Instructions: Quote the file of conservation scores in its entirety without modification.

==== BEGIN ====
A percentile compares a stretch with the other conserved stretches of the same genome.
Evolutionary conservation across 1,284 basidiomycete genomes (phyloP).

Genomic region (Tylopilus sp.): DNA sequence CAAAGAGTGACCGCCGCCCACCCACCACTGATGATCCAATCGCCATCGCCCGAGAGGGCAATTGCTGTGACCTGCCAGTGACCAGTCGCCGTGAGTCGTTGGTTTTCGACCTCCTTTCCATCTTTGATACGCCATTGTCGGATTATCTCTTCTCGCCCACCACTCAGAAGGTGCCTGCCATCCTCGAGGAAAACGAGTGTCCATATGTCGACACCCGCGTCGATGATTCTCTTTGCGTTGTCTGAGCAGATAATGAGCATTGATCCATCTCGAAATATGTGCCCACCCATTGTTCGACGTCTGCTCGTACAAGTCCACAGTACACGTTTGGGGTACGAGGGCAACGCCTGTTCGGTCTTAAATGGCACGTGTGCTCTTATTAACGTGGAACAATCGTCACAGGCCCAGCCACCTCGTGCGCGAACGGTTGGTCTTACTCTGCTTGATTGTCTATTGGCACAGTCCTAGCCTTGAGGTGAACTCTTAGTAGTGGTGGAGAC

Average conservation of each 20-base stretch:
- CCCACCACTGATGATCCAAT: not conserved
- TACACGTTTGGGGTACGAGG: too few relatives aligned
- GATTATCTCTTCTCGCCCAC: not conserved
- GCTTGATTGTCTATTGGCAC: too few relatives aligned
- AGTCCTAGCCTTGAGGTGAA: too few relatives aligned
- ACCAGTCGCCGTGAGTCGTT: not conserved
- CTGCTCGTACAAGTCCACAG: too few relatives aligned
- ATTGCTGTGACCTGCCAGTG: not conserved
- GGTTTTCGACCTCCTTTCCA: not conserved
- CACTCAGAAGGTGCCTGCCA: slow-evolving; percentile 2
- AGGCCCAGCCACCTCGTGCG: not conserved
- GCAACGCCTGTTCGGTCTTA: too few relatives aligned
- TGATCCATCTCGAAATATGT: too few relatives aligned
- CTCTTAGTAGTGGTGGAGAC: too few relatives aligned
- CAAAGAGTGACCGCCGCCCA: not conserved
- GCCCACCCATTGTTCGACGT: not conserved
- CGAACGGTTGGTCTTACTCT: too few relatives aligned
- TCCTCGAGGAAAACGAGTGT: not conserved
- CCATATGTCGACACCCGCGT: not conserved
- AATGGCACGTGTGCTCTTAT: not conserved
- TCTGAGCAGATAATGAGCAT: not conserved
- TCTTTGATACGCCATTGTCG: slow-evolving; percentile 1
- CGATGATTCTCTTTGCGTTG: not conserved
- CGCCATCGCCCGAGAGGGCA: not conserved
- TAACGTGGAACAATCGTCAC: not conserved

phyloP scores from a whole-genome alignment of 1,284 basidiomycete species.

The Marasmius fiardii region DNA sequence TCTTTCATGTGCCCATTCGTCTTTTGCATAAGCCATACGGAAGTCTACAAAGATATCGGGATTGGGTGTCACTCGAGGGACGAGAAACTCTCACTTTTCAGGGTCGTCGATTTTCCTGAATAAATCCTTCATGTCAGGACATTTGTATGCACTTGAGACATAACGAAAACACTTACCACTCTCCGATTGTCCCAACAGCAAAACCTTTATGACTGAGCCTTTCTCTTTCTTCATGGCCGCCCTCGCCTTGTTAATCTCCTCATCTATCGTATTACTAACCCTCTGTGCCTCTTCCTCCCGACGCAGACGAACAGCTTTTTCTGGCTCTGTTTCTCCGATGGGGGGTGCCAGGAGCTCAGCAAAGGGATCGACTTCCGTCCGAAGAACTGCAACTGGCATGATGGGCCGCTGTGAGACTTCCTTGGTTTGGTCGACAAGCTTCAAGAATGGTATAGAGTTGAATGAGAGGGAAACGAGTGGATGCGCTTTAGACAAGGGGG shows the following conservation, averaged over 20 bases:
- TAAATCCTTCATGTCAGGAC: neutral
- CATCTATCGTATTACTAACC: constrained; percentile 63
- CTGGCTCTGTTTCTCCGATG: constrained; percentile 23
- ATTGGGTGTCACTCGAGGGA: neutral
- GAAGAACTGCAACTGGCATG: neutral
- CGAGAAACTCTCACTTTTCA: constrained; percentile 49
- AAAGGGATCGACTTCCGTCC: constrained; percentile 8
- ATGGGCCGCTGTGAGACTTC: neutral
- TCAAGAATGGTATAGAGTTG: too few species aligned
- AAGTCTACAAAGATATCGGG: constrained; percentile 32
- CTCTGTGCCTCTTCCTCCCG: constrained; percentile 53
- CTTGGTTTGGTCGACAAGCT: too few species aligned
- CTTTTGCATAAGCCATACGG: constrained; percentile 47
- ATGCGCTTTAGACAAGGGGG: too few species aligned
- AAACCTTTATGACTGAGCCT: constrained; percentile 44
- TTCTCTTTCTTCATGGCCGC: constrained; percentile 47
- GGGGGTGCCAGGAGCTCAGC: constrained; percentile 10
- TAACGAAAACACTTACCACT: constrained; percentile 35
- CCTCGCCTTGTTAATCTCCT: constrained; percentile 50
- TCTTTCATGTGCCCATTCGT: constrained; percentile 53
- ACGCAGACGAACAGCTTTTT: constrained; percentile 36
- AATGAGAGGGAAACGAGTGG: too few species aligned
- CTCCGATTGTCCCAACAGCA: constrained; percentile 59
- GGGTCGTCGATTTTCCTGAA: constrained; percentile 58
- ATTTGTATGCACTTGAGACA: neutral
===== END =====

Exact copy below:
A percentile compares a stretch with the other conserved stretches of the same genome.
Evolutionary conservation across 1,284 basidiomycete genomes (phyloP).

Genomic region (Tylopilus sp.): DNA sequence CAAAGAGTGACCGCCGCCCACCCACCACTGATGATCCAATCGCCATCGCCCGAGAGGGCAATTGCTGTGACCTGCCAGTGACCAGTCGCCGTGAGTCGTTGGTTTTCGACCTCCTTTCCATCTTTGATACGCCATTGTCGGATTATCTCTTCTCGCCCACCACTCAGAAGGTGCCTGCCATCCTCGAGGAAAACGAGTGTCCATATGTCGACACCCGCGTCGATGATTCTCTTTGCGTTGTCTGAGCAGATAATGAGCATTGATCCATCTCGAAATATGTGCCCACCCATTGTTCGACGTCTGCTCGTACAAGTCCACAGTACACGTTTGGGGTACGAGGGCAACGCCTGTTCGGTCTTAAATGGCACGTGTGCTCTTATTAACGTGGAACAATCGTCACAGGCCCAGCCACCTCGTGCGCGAACGGTTGGTCTTACTCTGCTTGATTGTCTATTGGCACAGTCCTAGCCTTGAGGTGAACTCTTAGTAGTGGTGGAGAC

Average conservation of each 20-base stretch:
- CCCACCACTGATGATCCAAT: not conserved
- TACACGTTTGGGGTACGAGG: too few relatives aligned
- GATTATCTCTTCTCGCCCAC: not conserved
- GCTTGATTGTCTATTGGCAC: too few relatives aligned
- AGTCCTAGCCTTGAGGTGAA: too few relatives aligned
- ACCAGTCGCCGTGAGTCGTT: not conserved
- CTGCTCGTACAAGTCCACAG: too few relatives aligned
- ATTGCTGTGACCTGCCAGTG: not conserved
- GGTTTTCGACCTCCTTTCCA: not conserved
- CACTCAGAAGGTGCCTGCCA: slow-evolving; percentile 2
- AGGCCCAGCCACCTCGTGCG: not conserved
- GCAACGCCTGTTCGGTCTTA: too few relatives aligned
- TGATCCATCTCGAAATATGT: too few relatives aligned
- CTCTTAGTAGTGGTGGAGAC: too few relatives aligned
- CAAAGAGTGACCGCCGCCCA: not conserved
- GCCCACCCATTGTTCGACGT: not conserved
- CGAACGGTTGGTCTTACTCT: too few relatives aligned
- TCCTCGAGGAAAACGAGTGT: not conserved
- CCATATGTCGACACCCGCGT: not conserved
- AATGGCACGTGTGCTCTTAT: not conserved
- TCTGAGCAGATAATGAGCAT: not conserved
- TCTTTGATACGCCATTGTCG: slow-evolving; percentile 1
- CGATGATTCTCTTTGCGTTG: not conserved
- CGCCATCGCCCGAGAGGGCA: not conserved
- TAACGTGGAACAATCGTCAC: not conserved

phyloP scores from a whole-genome alignment of 1,284 basidiomycete species.

The Marasmius fiardii region DNA sequence TCTTTCATGTGCCCATTCGTCTTTTGCATAAGCCATACGGAAGTCTACAAAGATATCGGGATTGGGTGTCACTCGAGGGACGAGAAACTCTCACTTTTCAGGGTCGTCGATTTTCCTGAATAAATCCTTCATGTCAGGACATTTGTATGCACTTGAGACATAACGAAAACACTTACCACTCTCCGATTGTCCCAACAGCAAAACCTTTATGACTGAGCCTTTCTCTTTCTTCATGGCCGCCCTCGCCTTGTTAATCTCCTCATCTATCGTATTACTAACCCTCTGTGCCTCTTCCTCCCGACGCAGACGAACAGCTTTTTCTGGCTCTGTTTCTCCGATGGGGGGTGCCAGGAGCTCAGCAAAGGGATCGACTTCCGTCCGAAGAACTGCAACTGGCATGATGGGCCGCTGTGAGACTTCCTTGGTTTGGTCGACAAGCTTCAAGAATGGTATAGAGTTGAATGAGAGGGAAACGAGTGGATGCGCTTTAGACAAGGGGG shows the following conservation, averaged over 20 bases:
- TAAATCCTTCATGTCAGGAC: neutral
- CATCTATCGTATTACTAACC: constrained; percentile 63
- CTGGCTCTGTTTCTCCGATG: constrained; percentile 23
- ATTGGGTGTCACTCGAGGGA: neutral
- GAAGAACTGCAACTGGCATG: neutral
- CGAGAAACTCTCACTTTTCA: constrained; percentile 49
- AAAGGGATCGACTTCCGTCC: constrained; percentile 8
- ATGGGCCGCTGTGAGACTTC: neutral
- TCAAGAATGGTATAGAGTTG: too few species aligned
- AAGTCTACAAAGATATCGGG: constrained; percentile 32
- CTCTGTGCCTCTTCCTCCCG: constrained; percentile 53
- CTTGGTTTGGTCGACAAGCT: too few species aligned
- CTTTTGCATAAGCCATACGG: constrained; percentile 47
- ATGCGCTTTAGACAAGGGGG: too few species aligned
- AAACCTTTATGACTGAGCCT: constrained; percentile 44
- TTCTCTTTCTTCATGGCCGC: constrained; percentile 47
- GGGGGTGCCAGGAGCTCAGC: constrained; percentile 10
- TAACGAAAACACTTACCACT: constrained; percentile 35
- CCTCGCCTTGTTAATCTCCT: constrained; percentile 50
- TCTTTCATGTGCCCATTCGT: constrained; percentile 53
- ACGCAGACGAACAGCTTTTT: constrained; percentile 36
- AATGAGAGGGAAACGAGTGG: too few species aligned
- CTCCGATTGTCCCAACAGCA: constrained; percentile 59
- GGGTCGTCGATTTTCCTGAA: constrained; percentile 58
- ATTTGTATGCACTTGAGACA: neutral